The desire to prove ownself better is not mythical. We all have that desire. It is how we deal with the feeling that makes us better as a person. However, dealing with this tendency can be tricky. Ego problem has its root in boastful conversation with others. Impulsive activities relating to proving own supremacy while carrying out conversation usually pave the way for escalating ego problem. Interestingly, Islam gives a simple solution to this problem. Prophet Muhammad (PBUH) said, “I guarantee a home in paradise for the one who leaves off arguing even when he is right…” (Source: Sunan Abu-Dawud 4800).

The undying craving to prove own supremacy over others, proclaiming vanity, and showing off tendency can turn an amicable person into a mean egoistic villain. Examples are in abundance in our day-to-day life. Since it boosts self-esteem and it feels exceptional to win, we do it more than we know it. In simple terms, it breeds arrogance in dealing with others. Prophet Muhammad (PBUH) said, “Whoever has a mustard seed's weight of pride (arrogance) in his heart, shall not enter into Paradise” (Source: Jami` Al-Tirmidhi 1998). Therefore, we all must guard against such vanity, pride, and arrogance.

Prophet Muhammad's (PBUH) lack of ego is evident in his simple and unpretentious lifestyle. He is the greatest of all humankind, yet lived a humble life. He would greet others first. Prophet Muhammad (PBUH) forbade anyone to stand as he joined a crowd and sat anywhere he found a position on the floor. Can you imagine such humbleness? In fact, Prophet Muhammad's (PBUH) life is full of thousands of such examples of true nobility, humbleness, simplicity, modesty, and humility.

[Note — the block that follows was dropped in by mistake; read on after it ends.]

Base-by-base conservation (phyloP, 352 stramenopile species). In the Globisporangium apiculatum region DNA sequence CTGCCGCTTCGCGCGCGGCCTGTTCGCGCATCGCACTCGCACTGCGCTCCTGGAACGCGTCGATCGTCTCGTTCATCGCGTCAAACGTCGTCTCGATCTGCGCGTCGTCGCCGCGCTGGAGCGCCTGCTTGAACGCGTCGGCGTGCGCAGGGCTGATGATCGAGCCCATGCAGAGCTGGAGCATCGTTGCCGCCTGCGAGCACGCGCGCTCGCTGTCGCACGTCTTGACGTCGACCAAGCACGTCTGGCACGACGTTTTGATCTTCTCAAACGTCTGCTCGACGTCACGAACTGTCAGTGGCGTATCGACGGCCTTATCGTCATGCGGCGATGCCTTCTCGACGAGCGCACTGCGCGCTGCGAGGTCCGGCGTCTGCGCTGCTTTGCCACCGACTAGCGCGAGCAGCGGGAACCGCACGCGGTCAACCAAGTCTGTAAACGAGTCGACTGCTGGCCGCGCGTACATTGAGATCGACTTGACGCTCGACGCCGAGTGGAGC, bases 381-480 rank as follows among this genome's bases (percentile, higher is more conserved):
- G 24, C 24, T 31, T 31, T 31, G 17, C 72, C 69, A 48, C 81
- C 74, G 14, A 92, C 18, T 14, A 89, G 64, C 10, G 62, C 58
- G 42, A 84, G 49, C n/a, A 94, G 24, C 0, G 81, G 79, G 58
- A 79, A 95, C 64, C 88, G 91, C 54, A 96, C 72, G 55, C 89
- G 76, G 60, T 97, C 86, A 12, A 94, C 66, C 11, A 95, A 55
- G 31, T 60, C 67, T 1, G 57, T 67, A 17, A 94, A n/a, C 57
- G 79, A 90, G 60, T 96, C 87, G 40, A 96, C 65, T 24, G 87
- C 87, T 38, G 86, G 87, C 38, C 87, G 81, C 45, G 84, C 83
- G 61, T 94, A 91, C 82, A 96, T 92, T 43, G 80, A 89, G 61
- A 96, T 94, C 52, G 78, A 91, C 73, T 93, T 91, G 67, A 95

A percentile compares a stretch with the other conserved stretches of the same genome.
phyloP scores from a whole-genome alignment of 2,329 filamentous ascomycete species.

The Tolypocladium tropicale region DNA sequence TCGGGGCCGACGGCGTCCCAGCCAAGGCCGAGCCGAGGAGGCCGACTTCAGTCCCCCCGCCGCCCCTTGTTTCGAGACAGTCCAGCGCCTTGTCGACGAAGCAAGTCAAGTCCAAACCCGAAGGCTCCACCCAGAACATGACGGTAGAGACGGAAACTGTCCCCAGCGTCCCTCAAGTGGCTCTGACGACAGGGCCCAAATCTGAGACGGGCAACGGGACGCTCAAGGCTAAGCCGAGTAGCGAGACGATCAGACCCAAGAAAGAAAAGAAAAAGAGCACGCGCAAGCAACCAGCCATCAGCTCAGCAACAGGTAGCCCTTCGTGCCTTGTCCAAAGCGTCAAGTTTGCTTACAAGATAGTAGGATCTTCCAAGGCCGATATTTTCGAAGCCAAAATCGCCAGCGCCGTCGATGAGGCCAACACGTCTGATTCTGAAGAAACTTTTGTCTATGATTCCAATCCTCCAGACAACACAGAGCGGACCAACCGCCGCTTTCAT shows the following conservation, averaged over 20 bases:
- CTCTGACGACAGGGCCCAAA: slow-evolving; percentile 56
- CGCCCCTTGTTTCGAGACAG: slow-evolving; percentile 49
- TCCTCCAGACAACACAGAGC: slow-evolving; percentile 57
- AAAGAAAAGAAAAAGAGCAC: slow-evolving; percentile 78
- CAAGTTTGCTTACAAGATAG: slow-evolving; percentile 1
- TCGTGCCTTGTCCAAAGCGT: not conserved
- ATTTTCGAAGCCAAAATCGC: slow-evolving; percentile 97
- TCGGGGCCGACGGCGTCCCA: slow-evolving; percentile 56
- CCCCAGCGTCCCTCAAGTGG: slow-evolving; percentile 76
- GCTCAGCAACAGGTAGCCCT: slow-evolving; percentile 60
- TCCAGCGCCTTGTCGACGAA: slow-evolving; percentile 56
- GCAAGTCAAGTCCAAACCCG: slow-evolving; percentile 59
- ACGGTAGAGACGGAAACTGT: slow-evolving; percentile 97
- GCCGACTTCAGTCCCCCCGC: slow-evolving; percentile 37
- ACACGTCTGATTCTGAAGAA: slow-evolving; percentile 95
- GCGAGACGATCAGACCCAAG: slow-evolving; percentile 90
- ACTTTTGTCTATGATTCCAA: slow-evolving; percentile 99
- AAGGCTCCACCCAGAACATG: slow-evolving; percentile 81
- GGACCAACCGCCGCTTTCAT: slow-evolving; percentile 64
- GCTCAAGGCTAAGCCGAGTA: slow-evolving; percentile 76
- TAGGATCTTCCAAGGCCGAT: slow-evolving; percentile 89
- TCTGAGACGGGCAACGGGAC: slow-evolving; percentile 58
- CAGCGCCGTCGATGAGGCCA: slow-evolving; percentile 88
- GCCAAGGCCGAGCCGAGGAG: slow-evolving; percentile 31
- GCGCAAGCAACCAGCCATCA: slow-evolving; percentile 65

The Prophet's (PBUH) examples should inspire us to be similarly modest and selfless, never allowing our ego to influence our words and deeds. Allah states in the Quran that He has prepared forgiveness and a great reward for the “Humble men and humble women” (Surah Al-Ahzab 33:35).

Trying to control ego is like betting heart against the head, almost an impossible proposition. Ego will always be there; it is better to be your own referee to regulate the dark side. Let us criticise ourselves through constructive means. Let us educate ourselves on egotism, promote combined efforts instead of individual vanity. Let us put ourselves in other’s shoes to develop empathy. Finally, let us accept our flaws to become more acceptable to others.

World Ego Awareness Day encourages everyone to be mindful and enhances our consciousness of the adverse effect of ego. As good human beings, we should remain mindful of this menace each and every day. No one can achieve greatness through narcissism, greatness lies in humbleness. Poet Harish Chandra Mitra says it correctly that “Boro Jodi hote chau, choto hou tobe”(if you want to be big, be small).

During these last few days of Ramadan, let us endeavour to curb futile arguments, superficial thinking, sense of superiority, and false vanity. Let us focus on flattening the ego curve and remain humble because we are all created equal irrespective of status, position, and skin tone.

 

The writer is a graduate from Bangladesh University of Professionals (BUP) as well as Army Command College, Nanjing, China. E-mail: [email protected]